Chef Claude Tayag talks adobo in SF book launch
SAN FRANCISCO – Celebrated Filipino chef, restaurateur, artist and writer Claude Tayag unveiled his latest book, “The Ultimate Filipino Adobo: Stories Through the Ages,” at the Philippine Center in San Francisco on April 21 as part of the celebration of the Filipino Food Month in the Bay Area
The book launch was organized with the Filipino Food Movement, on the sides of the second Friday of the “Filipino Food Market” at the Philippine Center.
Before the book launch, Tayag, accompanied by Filipino Food Movement President Sonia Delen, gave Consul General Neil Ferrer an autographed copy of “The Ultimate Filipino Adobo.”
Around a hundred people attended the launch of “The Ultimate Filipino Adobo” at the Philippine Center’s Kalayaan Hall, where Tayag shared his take on one of the Philippines’ quintessential dishes that is loved by Filipinos and Americans alike.
“We cannot have just one kind of adobo. In the Filipino context, adobo is a cooking method with vinegar as its primary source of liquid… The soy sauce is just one of the seasonings. The flavoring varies from household to household, region to region,” Tayag said during the book launch, moderated by Keesa Ocampo of the Filipino Food Movement.
During his talk, Tayag emphasized that the adobo is a cooking method and a cooked dish that is representative of the Philippines’ cultural diversity.
Ige Ramos, one of the book’s editors, described “The Ultimate Filipino Adobo” as “perhaps the ultimate compendium of adobo recipes and stories in the early 21st century.”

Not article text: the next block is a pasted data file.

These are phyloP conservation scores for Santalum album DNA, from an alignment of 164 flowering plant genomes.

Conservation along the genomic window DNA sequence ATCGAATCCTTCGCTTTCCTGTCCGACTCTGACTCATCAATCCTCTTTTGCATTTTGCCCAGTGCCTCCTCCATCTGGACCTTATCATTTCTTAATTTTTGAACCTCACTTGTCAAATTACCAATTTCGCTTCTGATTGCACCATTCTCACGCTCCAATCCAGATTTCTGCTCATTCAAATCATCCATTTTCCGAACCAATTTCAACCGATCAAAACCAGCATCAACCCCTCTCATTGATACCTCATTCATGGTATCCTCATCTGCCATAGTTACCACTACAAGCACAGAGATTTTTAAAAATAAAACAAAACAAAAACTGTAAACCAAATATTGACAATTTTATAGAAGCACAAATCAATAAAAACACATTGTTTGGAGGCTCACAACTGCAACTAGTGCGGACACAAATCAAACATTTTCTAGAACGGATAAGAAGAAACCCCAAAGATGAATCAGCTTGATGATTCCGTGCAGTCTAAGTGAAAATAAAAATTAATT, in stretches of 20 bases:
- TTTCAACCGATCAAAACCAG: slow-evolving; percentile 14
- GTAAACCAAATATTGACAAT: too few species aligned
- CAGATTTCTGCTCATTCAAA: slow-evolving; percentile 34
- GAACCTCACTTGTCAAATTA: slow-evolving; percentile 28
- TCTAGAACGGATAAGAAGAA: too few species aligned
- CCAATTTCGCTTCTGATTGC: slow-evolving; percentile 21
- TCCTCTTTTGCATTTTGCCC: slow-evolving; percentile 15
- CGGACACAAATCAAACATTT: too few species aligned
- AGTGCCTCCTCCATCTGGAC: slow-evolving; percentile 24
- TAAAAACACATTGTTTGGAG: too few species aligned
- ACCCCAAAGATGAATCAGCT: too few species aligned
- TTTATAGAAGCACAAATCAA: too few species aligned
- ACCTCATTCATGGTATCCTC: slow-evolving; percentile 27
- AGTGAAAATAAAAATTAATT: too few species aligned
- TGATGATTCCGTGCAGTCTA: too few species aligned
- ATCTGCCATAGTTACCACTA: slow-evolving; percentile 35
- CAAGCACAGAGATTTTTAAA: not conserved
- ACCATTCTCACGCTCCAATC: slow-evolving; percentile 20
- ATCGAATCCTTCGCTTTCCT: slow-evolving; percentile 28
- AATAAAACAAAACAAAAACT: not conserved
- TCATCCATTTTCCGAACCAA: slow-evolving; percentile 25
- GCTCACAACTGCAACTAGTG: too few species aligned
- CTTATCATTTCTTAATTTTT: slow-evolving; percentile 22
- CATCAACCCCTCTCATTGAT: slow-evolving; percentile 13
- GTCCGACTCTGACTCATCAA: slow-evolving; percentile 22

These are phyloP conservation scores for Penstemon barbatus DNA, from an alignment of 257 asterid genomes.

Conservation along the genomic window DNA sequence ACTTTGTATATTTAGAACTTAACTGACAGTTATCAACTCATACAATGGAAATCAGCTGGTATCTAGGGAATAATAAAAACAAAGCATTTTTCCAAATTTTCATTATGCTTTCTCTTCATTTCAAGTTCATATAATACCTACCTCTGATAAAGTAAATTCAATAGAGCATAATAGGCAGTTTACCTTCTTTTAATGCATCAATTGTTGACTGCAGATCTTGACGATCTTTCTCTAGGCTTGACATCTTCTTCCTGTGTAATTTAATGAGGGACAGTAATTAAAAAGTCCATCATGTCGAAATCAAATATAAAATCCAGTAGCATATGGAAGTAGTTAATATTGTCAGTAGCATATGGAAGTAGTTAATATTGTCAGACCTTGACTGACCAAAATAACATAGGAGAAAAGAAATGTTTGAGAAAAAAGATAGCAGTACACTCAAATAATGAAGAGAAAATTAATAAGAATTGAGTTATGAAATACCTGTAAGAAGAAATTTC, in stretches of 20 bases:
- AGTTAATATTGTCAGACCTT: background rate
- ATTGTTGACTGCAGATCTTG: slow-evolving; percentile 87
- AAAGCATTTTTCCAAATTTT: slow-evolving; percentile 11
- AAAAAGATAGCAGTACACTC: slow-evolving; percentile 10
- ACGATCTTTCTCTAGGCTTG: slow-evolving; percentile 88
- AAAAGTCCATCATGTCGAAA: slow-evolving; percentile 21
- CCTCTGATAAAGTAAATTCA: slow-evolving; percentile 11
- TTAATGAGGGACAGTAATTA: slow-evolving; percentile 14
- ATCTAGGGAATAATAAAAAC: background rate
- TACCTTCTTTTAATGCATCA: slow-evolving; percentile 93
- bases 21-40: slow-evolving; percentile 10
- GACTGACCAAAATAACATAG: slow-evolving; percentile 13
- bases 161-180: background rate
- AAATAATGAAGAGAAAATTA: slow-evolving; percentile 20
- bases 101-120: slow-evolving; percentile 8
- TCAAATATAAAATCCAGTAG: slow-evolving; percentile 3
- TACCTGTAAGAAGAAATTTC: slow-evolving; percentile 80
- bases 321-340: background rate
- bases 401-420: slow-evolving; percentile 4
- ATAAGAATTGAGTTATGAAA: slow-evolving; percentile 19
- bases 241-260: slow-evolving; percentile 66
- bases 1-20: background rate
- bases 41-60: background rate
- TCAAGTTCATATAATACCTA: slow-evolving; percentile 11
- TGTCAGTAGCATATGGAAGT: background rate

Filipino food historian Felice Santa Maria said that the book “not only traces the transformation of a dish so dear to generations of families and cooks; it is itself a notable statement of what adobo has become as of its publication.” She added that “interpretations for Filipino adobo will continue wherever Filipinos settle, work, and win friends.”
“The Ultimate Filipino Adobo” is the second book in the Philippine Foreign Service Institute’s gastrodiplomacy series, after “Pancit 101: Dishes of Luzon.” According to retired Ambassador Jose Maria Cariño: “The conduct of international relations becomes easier when the participants are provided delicious offerings.” Both books are available at the Consulate’s Sentro Rizal Library.
Tayag gained recognition in the U.S. after giving American celebrity chef Anthony Bourdain a tour of his home province of Pampanga, the Philippines’ “culinary capital,” in the TV show “No Reservations” in 2009. In the said episode, Tayag introduced sisig, a Kapampangan delicacy that Bourdain predicted to become “the next big thing” in the U.S. Sisig, along with adobo, is now among the top-of-mind Filipino dishes in America.
The last Friday of the “Filipino Food Market” will take place at the Philippine Center on 28 April 2023—featuring a Philippine food and travel panel discussion by the DOT Office in San Francisco, to be headlined by Filipino American event planner and travel enthusiast Anthony Schlander of “Anthony Presents.”